State and parish officials are investigating whether a well apparently overlooked in an initial check of abandoned wells a month ago may be the source of natural gas inexplicably bubbling up in two northern Assumption Parish bayous, parish officials said Tuesday.
The so-called “orphan” well is in wooded swamp about 1,000 feet from the main bubbling area at underwater pipeline crossings in Bayou Corne, parish officials say.
As of late Tuesday, there was still a lot of mystery surrounding the old well. Parish officials could not say who owned it, what kind of well it is or what type of gas is causing bubbles to emerge around the well.
“It’s going to take some investigation to see if it is the source,” said John Boudreaux, director of the parish Office of Homeland Security and Emergency Preparedness.
He said the well is on land but bubbles from releasing gas can been seen in a ditch near the well, and mud from underground appears to have been pushed up around the well.
The well, which is about 2,200 feet from the nearest residence, is below La. 70 South and between Bayou Corne and the Texas Brine Co. LLC facility to the east.
Boudreaux said the well appears at the surface as a 4.5-inch-diameter pipe sticking out of the ground about 5 feet high. Air tests around the well show the gas has reached 35 percent of what is called the lower explosive limit, he said.
The lower explosive limit, called the LEL, is the point at which an ignition risk exists in the immediate area around the well.
Boudreaux said the level around the well raises concerns that whatever is being released is flammable, though tests on the gas’s composition are pending.
Boudreaux has said that a lower explosive limit that reaches 60 percent could prompt evacuations.
Residents of Bayou Corne and neighboring communities have been rattled since late May by the bayou bubbles and by a series of contemporaneous, small earthquakes that have been recorded by the U.S. Geological Survey.
The unexplained occurrences have also prompted a response from a variety of state and local agencies.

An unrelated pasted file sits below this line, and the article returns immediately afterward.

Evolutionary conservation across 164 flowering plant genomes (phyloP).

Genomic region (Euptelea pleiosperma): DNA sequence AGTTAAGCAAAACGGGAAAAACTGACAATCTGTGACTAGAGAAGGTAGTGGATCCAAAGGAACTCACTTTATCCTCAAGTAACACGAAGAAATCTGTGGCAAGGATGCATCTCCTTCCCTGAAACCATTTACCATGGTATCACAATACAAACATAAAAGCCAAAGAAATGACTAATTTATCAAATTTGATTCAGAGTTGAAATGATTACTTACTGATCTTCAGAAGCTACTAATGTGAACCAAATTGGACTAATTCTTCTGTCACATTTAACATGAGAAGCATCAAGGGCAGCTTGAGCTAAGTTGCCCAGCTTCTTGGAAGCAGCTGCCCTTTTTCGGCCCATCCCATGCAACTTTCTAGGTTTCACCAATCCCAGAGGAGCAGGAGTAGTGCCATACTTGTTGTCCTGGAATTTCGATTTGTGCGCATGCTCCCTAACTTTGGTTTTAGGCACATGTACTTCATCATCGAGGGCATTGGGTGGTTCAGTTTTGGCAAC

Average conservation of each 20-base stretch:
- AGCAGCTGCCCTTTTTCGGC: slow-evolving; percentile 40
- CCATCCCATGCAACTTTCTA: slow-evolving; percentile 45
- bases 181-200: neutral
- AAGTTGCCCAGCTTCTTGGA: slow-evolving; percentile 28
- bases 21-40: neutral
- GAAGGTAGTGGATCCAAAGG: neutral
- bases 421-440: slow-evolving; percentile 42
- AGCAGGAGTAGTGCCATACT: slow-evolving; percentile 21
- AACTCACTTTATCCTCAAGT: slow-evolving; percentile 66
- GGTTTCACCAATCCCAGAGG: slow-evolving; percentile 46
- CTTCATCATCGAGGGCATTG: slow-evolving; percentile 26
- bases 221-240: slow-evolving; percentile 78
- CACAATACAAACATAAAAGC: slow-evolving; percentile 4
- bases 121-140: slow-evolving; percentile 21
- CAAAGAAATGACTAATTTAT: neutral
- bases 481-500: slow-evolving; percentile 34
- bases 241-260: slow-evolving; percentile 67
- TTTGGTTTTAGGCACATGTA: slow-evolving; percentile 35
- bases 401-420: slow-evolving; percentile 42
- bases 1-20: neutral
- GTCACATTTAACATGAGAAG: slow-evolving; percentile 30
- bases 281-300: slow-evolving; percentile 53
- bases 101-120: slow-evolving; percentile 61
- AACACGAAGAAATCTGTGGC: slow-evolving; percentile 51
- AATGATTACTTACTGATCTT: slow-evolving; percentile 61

The parish has established a command post in the area, and USGS is monitoring the tremors.
Meanwhile, the Louisiana Department of Environmental Quality has been testing air quality outside private residences since July 18 and is testing water quality. A civil support team with the National Guard is also testing gas releases, parish officials have said.
Louisiana Department of Natural Resources officials and others have asked for patience as they check oil, gas and brine production infrastructure in the area and the integrity of nearby salt dome caverns inside the Napoleonville Dome.
So far, firm answers for the cause of the bubbles or the quakes, and whether the bubbles are connected to earthquakes, have not emerged.
John Achee Jr., a community activist who has a camp and family acreage in Bayou Corne, said news Tuesday that a possible source for the bubbles had been discovered raised hopes at first. But he said some worry has also set in about what kind of well it could be.
“People are still frustrated,” Achee said. “That ain’t going to change until we find an answer. That only grows stronger the longer this takes.”
Boudreaux allowed the possibility that the well was a water well used in oil exploration — DNR maps show a few are in the area — and that the well might not be the source but rather could be a conduit for gas releasing from a different source.
Boudreaux said DNR is researching the well location and plans to hire a contractor to excavate the well, probably starting on Thursday, to try to learn more.
In contrast to the releases from the well, the gas bubble locations in Bayou Corne and nearby Grand Bayou have continued to have lower explosive limit percentages of zero or virtually zero and pose no explosive risk, according to parish and state officials.
They have also said tests have shown that the gas released in the bayous is natural gas, not swamp gas.
Officials with Boudreaux’s office, DEQ and DNR observed the bubbling at the well Monday night, a parish news release says.
Boudreaux said authorities had been notified after an employee of the landowner heard bubbling from the area but did not see the bubbling.
Boudreaux said the bubbling noise is not loud.
“You really have to listen for it. It does make a noise,” he said.
DNR officials did not return messages for comment Tuesday.
Residents who feel tremors can report them with an online form provided at the parish website http://assumptionla.com/bayoucorne.
Those without Internet access can call the parish OEP at (985) 369-7386.